Creating a Website: Tips for the Newbies
Just starting up a business? You can save yourself a lot of $$$ by designing your own website. But you have to do your research and know what you’re getting into. Just because you have an eye for graphic design doesn’t mean that you have the patience or time to design your own website, much less make it function properly.
Here’s a few tips to help you get started on your website:
1. Start Small
You may not want to hear this, but it’s really important to start small. Limit yourself to just one or two pages, at first, and make sure everything works. There are a couple of things you can do to get started that will help you learn your way around.
2. Basic Text
Stick with basic text, at first. Learn how to do your basic entries onto the website using your web editor and make sure you validate everything you do. Go back in a couple of days and edit a few things to make sure you have mastered the process.
3. Basic Images
Don’t start with GIFs or music-heavy videos at the beginning. Just use a simple image. Move it around on the page, or between pages, and get familiar with resizing it and framing it. And once you’ve done this, validate it so that it won’t freeze up someone’s computer.
4. Start Growing
Once you have your basic one or two pages done, you can start to beef up your site a little bit. Web design doesn’t happen all at once.
Most web hosts have a variety of templates you can use to put your site together. These are good for starters. As you grow, build off of your template and add one thing at a time. For instance, if your home page is pretty comprehensive, you may want to start adding navigation tabs.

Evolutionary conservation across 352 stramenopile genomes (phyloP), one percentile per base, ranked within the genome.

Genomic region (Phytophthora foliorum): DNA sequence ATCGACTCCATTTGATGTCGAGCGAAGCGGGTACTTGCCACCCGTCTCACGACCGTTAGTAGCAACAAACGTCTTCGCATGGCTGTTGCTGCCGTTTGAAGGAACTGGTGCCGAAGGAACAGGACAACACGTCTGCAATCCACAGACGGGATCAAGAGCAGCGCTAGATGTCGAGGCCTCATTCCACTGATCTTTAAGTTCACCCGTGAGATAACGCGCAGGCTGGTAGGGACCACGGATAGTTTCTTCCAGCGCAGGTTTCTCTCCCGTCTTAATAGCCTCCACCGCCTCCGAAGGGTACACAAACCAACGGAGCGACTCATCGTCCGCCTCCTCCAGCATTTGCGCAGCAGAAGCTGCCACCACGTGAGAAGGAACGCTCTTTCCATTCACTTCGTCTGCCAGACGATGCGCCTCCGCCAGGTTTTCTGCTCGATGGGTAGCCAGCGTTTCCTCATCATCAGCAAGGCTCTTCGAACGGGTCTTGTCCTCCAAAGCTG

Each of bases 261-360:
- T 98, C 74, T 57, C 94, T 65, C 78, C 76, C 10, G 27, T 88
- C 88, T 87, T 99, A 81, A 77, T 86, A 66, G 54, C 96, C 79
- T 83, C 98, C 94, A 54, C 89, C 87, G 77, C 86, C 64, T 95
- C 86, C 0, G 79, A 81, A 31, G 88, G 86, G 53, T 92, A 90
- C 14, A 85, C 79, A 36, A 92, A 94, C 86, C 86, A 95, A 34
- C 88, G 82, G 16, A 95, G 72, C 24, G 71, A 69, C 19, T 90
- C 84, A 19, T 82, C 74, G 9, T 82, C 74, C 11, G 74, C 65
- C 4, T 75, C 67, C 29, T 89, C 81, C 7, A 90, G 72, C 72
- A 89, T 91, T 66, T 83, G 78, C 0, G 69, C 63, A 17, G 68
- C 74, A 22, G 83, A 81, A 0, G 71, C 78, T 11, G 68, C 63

Your navigation tabs should be titled simply, with headings for things your customers would be looking for. For example, besides a “Home” tab, you should have a “Services” tab. When the visitor clicks on this tab, he should be taken to a page that clearly outlines all of the services you perform.
From there, as you grow your website, you can have each of these services linked to another page on your website that goes into a great deal of detail about the service. For example, if you own a hair salon, your services tab may list:
•Hair cuts and style
As you advance on your site, each of these entries could be a link to another page with more detail. “Extensions” could go into detail about clip-in, glue-in, and clamp-in extensions and the difference between human hair and synthetic extensions.
If you get nothing else from this blog post, just remember to keep it simple. If you have all kinds of moving graphics on each page and a lot of music, it will take forever for each page to load. Rather than being “dynamic” and “modern,” your site will be slow and frustrating.